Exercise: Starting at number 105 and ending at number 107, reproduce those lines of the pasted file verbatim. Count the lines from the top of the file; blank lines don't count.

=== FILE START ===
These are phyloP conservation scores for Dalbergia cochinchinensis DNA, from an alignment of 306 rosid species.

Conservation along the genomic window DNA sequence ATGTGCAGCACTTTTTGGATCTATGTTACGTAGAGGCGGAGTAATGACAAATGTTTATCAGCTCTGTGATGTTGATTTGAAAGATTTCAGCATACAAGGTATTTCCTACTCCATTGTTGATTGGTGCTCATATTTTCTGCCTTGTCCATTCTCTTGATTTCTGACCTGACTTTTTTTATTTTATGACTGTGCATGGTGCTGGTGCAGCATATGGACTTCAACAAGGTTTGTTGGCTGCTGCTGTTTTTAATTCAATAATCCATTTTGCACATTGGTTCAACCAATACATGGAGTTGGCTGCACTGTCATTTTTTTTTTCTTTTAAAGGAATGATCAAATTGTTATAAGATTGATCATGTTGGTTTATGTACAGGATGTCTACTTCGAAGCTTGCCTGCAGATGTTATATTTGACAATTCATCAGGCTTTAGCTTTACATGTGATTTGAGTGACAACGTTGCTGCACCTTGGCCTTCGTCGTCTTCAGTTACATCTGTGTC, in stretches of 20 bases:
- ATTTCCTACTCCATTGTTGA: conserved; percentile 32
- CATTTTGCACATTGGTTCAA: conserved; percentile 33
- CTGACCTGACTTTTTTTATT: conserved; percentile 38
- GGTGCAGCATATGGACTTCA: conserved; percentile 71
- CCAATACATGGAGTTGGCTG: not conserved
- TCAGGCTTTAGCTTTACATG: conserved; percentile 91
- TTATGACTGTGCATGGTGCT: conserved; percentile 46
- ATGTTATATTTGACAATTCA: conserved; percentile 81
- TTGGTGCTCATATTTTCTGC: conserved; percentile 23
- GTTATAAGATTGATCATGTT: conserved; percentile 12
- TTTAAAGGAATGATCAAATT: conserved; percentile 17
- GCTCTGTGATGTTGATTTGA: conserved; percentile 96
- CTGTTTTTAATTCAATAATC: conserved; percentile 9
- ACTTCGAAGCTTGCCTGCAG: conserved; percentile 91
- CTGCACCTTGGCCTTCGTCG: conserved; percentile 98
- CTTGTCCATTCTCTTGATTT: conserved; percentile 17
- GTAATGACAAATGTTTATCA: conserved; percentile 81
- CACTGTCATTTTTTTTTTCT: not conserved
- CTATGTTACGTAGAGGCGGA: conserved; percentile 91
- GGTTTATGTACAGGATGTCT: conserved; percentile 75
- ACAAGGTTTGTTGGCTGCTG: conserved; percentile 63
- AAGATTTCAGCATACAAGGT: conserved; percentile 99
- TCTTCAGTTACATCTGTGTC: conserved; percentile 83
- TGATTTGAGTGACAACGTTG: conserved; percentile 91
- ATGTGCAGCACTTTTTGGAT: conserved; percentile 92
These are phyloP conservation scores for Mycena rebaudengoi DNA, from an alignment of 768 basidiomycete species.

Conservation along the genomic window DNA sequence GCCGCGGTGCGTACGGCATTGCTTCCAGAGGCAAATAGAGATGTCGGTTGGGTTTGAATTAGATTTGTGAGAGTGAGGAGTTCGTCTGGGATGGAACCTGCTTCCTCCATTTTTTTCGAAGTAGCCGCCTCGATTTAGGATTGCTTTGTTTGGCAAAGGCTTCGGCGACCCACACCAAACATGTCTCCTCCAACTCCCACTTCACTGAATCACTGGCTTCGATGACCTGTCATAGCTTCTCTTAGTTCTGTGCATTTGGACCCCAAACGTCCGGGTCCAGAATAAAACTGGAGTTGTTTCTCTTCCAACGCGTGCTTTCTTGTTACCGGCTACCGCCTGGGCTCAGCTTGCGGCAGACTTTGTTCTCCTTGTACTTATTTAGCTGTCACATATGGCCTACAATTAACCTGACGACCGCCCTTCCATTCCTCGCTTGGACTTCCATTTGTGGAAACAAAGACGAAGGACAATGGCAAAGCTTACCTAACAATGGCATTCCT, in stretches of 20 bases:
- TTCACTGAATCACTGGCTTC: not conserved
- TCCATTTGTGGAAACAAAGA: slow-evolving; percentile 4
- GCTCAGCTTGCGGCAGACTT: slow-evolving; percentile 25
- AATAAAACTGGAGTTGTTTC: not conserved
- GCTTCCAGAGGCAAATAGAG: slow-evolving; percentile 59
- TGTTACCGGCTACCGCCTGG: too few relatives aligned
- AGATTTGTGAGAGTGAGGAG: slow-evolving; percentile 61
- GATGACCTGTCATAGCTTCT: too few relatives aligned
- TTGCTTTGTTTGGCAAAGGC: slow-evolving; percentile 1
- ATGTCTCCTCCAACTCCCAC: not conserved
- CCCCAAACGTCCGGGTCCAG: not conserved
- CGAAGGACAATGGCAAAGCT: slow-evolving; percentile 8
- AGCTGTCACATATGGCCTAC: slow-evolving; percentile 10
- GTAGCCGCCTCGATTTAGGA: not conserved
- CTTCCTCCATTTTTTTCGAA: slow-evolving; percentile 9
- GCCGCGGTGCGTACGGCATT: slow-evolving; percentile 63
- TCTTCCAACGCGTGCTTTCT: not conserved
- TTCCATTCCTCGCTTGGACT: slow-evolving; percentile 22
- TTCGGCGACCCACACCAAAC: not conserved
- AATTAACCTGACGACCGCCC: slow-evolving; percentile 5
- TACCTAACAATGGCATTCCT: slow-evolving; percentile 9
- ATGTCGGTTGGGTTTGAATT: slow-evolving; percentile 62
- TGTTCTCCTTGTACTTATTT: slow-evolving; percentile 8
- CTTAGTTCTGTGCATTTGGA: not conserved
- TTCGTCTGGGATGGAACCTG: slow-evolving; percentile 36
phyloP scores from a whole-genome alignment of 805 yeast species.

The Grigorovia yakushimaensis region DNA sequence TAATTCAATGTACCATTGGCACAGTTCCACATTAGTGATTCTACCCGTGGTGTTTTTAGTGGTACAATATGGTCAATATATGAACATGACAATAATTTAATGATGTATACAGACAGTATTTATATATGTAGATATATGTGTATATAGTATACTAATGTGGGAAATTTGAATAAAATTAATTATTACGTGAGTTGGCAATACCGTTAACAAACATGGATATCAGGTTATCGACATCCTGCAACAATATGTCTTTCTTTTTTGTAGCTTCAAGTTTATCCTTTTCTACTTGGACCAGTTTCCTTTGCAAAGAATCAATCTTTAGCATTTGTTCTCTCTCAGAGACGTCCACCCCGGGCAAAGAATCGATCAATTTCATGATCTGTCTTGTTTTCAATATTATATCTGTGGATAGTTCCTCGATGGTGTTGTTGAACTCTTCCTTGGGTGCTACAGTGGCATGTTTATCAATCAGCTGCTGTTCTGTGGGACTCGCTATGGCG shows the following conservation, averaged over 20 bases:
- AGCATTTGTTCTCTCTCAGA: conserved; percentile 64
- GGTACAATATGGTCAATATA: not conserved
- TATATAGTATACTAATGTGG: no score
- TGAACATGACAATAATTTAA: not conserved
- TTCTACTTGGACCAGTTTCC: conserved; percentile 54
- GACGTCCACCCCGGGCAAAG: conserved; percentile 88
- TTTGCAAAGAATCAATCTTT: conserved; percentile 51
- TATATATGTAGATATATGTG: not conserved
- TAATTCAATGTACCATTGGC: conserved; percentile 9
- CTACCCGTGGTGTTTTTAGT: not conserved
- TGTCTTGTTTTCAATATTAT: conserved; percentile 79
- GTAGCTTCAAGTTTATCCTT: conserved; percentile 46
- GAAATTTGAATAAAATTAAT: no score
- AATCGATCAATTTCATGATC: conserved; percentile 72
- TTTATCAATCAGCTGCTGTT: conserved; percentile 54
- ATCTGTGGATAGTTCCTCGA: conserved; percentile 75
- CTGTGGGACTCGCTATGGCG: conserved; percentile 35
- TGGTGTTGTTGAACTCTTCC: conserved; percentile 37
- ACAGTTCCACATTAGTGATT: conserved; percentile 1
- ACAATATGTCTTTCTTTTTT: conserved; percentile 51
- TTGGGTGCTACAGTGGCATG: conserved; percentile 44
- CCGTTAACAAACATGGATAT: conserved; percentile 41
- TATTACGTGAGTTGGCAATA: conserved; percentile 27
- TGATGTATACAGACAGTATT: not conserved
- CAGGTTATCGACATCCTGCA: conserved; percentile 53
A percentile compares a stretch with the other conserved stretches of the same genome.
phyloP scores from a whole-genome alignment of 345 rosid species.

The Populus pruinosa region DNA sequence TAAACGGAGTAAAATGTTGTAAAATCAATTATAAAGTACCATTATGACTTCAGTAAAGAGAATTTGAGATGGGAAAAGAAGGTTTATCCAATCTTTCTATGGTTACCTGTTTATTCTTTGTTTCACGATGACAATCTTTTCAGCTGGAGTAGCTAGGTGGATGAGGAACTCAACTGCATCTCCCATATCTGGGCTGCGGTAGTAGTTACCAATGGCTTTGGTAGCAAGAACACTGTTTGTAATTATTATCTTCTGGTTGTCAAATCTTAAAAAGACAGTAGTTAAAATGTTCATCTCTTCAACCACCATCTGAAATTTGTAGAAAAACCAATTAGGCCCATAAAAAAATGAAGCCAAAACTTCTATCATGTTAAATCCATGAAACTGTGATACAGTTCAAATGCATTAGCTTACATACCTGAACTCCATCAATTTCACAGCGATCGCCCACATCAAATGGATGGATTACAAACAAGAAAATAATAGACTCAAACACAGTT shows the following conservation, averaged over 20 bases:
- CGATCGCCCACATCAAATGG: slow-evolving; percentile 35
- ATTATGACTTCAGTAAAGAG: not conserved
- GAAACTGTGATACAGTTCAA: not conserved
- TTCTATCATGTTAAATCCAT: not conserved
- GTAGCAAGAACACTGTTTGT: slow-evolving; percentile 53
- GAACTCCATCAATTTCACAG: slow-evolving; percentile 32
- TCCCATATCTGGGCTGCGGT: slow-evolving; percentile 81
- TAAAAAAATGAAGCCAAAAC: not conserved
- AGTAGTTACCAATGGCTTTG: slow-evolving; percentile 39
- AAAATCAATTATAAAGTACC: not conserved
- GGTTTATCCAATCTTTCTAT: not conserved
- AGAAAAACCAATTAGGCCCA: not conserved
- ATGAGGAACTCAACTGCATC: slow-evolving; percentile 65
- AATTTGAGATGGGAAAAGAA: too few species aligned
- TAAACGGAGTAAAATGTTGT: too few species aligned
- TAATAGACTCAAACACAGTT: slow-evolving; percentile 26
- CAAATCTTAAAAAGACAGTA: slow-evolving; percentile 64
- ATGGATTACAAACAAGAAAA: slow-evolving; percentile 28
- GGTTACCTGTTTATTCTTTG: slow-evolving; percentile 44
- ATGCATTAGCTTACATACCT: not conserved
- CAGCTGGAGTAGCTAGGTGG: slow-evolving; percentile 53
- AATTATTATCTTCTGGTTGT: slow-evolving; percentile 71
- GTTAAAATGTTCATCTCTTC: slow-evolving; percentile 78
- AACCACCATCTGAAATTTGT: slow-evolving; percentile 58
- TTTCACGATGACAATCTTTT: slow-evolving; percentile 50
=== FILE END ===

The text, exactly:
- CAGCTGGAGTAGCTAGGTGG: slow-evolving; percentile 53
- AATTATTATCTTCTGGTTGT: slow-evolving; percentile 71
- GTTAAAATGTTCATCTCTTC: slow-evolving; percentile 78